Study Finds Having Pets Could Reduce Food Allergies In Children

Growing up with pets is special, as the bond between animals and children can be unmatched. But besides getting a built-in best friend, having a pet as a child may have some health benefits as well!

We know that dogs offer health benefits for adults, as research has shown petting your dog could be good for your brain and dog ownership might help increase your lifespan!

Photo: Pexels/Ketut Subiyanto

Now, research has even more benefits of pet ownership, but this time, it’s for children.

The study, “Associations between fetal or infancy pet exposure and food allergies: The Japan Environment and Children’s Study,” was published in the journal PLOS One on March 29 and shows that pet ownership may help reduce food allergies in kids.

According to the Centers for Disease Control and Prevention, food allergies affect an estimated 8% of children in the United States, which is around one in 13 children.

Photo: Pexels/Kha Ruxury

Study Finds reports that lead researcher Dr. Hisao Okabe said: “Food allergy is a condition that reduces the quality of life of patients and their families, imposes a significant medical cost burden, and is a major trigger of anaphylaxis, which is sometimes fatal.”

In the study, researchers followed more than 66,000 children from prenatal development until they were 3 years old. What they found is that kids who had been exposed to indoor dogs either in the womb or early in infancy were less likely to develop allergies to milk, nuts, or eggs.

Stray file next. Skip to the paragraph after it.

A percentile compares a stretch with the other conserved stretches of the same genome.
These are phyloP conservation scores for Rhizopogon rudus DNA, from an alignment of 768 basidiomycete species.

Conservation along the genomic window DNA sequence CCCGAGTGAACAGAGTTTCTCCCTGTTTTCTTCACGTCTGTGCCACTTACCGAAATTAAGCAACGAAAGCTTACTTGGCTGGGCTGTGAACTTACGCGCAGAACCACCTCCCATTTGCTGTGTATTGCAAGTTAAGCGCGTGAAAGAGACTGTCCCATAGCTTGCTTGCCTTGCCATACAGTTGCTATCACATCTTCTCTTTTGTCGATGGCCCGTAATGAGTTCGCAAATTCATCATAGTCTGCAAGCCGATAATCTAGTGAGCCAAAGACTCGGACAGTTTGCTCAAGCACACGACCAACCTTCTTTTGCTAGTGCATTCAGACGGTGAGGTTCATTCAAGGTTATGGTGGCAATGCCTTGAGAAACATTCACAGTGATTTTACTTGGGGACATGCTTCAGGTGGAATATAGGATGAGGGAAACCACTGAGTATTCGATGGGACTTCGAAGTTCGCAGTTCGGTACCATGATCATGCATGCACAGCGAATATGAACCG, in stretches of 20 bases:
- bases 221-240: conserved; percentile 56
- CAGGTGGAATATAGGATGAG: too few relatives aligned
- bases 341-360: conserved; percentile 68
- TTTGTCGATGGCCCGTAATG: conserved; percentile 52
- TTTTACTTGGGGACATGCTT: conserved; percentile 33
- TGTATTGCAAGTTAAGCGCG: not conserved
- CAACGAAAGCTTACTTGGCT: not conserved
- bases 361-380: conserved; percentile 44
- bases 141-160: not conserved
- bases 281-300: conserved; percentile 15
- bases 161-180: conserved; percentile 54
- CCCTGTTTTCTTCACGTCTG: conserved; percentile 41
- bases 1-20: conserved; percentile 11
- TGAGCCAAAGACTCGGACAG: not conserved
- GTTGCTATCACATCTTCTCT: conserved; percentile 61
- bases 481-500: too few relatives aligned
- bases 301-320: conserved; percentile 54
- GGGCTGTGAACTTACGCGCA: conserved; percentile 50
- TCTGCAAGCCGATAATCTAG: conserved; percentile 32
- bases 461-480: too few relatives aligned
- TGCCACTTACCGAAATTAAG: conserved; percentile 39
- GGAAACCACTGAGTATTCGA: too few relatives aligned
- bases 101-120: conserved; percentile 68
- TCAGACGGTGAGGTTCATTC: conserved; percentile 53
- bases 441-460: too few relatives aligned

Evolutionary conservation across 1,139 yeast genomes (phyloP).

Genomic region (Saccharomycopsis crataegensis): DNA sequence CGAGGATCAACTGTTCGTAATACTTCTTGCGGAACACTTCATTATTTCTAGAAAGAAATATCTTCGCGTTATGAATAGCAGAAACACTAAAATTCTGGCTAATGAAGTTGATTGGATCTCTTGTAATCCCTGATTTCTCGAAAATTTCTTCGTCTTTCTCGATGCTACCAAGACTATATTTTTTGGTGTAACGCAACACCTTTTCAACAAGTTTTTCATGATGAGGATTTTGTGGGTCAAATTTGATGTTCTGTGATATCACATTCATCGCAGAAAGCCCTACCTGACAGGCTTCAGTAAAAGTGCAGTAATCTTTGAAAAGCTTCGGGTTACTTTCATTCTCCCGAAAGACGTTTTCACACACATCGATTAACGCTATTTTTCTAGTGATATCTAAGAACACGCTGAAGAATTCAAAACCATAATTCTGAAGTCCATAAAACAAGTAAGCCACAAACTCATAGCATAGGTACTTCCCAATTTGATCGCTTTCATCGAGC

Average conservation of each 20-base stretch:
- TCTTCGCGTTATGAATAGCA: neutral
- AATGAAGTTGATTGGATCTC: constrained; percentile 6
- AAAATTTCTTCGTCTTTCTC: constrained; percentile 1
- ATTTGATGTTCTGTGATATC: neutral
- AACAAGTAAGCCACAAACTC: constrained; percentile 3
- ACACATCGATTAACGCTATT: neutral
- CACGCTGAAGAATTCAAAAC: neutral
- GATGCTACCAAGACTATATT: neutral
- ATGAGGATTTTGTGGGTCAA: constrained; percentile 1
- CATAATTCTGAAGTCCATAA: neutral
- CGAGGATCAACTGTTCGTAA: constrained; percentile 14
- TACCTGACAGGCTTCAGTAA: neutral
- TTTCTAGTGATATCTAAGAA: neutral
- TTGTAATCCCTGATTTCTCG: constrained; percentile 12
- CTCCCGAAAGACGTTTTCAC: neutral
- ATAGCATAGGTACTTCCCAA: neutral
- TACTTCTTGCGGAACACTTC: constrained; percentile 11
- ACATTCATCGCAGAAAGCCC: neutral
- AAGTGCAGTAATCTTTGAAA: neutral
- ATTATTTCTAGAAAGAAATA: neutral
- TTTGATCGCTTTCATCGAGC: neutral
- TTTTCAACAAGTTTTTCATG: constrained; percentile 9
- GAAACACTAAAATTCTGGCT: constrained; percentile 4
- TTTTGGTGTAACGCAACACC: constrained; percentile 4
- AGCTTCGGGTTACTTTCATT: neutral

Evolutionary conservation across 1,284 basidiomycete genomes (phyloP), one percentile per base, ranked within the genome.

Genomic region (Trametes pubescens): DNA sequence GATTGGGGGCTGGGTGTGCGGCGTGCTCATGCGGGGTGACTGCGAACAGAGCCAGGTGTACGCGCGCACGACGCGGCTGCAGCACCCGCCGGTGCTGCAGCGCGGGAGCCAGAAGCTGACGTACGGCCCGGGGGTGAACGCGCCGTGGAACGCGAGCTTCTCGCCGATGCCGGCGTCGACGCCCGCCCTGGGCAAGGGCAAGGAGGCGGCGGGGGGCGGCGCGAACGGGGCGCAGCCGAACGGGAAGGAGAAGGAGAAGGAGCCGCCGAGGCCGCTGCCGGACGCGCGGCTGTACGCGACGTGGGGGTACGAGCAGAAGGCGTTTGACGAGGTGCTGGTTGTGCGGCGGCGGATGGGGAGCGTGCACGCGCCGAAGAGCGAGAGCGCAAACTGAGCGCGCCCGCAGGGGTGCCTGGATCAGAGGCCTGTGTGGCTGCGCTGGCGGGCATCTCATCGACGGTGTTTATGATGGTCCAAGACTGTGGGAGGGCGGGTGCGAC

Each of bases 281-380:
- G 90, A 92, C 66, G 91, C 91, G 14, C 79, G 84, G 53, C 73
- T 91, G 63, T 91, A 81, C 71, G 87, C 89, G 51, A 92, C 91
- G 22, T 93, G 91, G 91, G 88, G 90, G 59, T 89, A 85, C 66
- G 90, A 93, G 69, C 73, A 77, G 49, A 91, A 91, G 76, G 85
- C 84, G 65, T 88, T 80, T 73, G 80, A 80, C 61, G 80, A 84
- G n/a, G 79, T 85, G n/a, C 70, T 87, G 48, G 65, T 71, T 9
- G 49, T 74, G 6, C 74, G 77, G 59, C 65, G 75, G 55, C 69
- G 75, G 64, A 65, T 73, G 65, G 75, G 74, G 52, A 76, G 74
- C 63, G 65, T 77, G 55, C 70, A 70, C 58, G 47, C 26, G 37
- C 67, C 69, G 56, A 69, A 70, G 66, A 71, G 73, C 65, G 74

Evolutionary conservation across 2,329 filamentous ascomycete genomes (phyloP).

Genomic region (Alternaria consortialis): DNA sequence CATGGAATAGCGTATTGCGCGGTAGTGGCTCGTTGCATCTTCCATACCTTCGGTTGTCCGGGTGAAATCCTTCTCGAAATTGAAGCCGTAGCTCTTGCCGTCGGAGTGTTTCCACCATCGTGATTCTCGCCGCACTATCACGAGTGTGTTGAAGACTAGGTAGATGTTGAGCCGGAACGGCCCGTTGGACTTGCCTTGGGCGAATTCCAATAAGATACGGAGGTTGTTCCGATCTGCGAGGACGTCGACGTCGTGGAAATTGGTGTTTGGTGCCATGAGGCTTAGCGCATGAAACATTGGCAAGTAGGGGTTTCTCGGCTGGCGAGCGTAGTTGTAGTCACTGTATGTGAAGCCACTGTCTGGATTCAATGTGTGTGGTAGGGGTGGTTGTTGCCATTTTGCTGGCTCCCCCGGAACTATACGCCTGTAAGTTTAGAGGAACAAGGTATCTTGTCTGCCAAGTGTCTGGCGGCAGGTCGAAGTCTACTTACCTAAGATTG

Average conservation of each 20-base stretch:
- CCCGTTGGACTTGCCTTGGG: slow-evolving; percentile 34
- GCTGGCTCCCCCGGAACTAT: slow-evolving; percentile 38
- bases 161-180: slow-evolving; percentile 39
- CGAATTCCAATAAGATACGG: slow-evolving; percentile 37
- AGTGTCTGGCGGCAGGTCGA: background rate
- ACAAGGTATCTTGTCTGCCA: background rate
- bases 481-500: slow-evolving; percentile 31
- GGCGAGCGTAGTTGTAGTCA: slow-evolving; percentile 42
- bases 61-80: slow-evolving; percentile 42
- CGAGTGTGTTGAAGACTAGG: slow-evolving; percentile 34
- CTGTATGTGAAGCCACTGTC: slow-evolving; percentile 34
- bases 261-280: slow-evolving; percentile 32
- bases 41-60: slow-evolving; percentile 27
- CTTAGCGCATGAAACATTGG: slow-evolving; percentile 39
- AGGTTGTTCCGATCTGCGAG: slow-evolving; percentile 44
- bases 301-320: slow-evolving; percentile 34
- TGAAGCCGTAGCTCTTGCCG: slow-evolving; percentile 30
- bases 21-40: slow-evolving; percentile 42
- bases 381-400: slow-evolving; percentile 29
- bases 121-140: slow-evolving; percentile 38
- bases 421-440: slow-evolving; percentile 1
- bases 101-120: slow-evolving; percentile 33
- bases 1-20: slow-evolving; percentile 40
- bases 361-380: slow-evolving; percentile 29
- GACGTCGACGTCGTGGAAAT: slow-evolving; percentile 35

Photo: Pexels/cottonbro studio

Additionally, children with indoor pet cats were less likely to develop allergies to eggs, wheat, and soybeans.

The researchers noted that while dog and cat exposure reduced the risk of some allergies, fish, fruit and crustacean allergies were unaffected.

With the link between pets and allergies, many people want to know why. According to the study, researchers believe it could have to do with the “hygiene hypothesis,” which claims that kids should be exposed to germs in order to develop healthy, strong immune systems.

Photo: Pexels/Sam Lion

According to the Daily Mail, Okabe explained: “The notion that early-life exposure to pets or older siblings provides an immunological benefit to human health stems from the hygiene hypothesis, first proposed in 1989 and subsequently supported by several epidemiological studies.”

Another idea for the link has to do with an infant’s gut microorganisms possibly being impacted by pet exposure.

You didn’t need to give me another reason to have pets, but here we are.

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